Three applications of Euler’s formula
A graph is planar if it can be drawn in the plane ℝ2 without crossing edges (or, equivalently, on the 2-dimensional sphere S2). We talk of a plane graph if such a drawing is already given and fixed. Any such drawing decomposes the plane or sphere into a finite number of connected regions, including the outer (unbounded) region, which are referred to as faces. Euler’s formula exhibits a beautiful relation between the number of vertices, edges and faces that is valid for any plane graph. Euler mentioned this result for the first time in a letter to his friend Goldbach in 1750, but he did not have a complete proof at the time. Among the many proofs of Euler’s formula, we present a pretty and “self-dual” one that gets by without induction. It can be traced back to von Staudt’s book “Geometrie der Lage” from 1847.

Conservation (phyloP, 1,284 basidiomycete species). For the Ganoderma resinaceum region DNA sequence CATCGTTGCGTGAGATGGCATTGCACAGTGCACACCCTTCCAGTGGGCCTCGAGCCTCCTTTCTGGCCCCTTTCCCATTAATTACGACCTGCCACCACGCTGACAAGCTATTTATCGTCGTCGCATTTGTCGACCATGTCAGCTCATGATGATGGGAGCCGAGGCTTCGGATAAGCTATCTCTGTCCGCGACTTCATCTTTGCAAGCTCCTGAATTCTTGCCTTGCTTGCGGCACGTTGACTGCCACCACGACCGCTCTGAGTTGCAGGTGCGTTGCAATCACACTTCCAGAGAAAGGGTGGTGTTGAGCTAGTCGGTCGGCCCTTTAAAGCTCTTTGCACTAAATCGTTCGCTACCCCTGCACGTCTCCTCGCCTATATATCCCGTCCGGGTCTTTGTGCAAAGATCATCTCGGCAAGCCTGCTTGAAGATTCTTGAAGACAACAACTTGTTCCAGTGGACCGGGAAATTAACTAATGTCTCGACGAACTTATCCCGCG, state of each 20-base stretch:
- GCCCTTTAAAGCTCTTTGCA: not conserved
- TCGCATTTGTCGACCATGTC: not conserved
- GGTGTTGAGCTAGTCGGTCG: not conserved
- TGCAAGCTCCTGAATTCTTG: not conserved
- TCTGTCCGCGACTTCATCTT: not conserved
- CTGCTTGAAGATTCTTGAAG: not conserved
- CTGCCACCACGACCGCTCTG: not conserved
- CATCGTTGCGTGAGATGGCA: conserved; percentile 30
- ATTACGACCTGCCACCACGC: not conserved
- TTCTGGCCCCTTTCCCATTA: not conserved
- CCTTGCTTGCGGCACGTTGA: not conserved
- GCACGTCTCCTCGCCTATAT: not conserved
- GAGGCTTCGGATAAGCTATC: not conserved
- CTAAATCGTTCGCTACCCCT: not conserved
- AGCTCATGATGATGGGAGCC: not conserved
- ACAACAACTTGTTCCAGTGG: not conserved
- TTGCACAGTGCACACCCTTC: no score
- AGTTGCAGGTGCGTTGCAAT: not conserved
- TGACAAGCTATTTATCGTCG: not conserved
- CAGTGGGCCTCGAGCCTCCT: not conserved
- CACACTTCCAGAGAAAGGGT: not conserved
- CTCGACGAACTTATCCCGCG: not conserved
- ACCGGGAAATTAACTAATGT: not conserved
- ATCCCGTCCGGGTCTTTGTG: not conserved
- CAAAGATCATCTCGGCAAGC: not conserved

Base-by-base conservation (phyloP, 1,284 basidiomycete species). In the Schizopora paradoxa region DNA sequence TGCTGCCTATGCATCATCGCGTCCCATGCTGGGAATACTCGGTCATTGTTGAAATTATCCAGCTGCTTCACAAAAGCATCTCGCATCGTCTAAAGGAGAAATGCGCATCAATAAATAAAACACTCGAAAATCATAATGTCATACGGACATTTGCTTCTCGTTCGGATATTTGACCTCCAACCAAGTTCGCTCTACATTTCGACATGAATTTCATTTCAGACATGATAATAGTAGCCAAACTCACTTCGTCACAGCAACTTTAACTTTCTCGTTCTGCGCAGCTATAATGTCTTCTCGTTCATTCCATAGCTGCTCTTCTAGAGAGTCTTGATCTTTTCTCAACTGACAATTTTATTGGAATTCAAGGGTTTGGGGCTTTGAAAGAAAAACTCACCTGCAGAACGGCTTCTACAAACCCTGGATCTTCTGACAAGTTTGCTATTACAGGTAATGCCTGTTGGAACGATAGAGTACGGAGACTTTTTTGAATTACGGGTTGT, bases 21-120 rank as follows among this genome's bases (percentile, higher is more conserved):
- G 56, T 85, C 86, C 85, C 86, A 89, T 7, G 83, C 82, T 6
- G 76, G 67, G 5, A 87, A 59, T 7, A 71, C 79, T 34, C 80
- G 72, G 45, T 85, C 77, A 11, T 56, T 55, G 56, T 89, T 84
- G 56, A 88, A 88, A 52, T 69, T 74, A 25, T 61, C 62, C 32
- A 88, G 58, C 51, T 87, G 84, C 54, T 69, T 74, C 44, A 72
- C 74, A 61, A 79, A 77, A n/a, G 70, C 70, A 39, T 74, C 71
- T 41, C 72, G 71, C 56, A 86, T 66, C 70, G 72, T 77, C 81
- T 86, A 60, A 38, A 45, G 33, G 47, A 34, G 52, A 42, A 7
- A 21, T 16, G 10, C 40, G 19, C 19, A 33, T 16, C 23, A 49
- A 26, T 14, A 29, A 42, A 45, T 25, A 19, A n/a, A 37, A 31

Unable to display preview. Download preview PDF.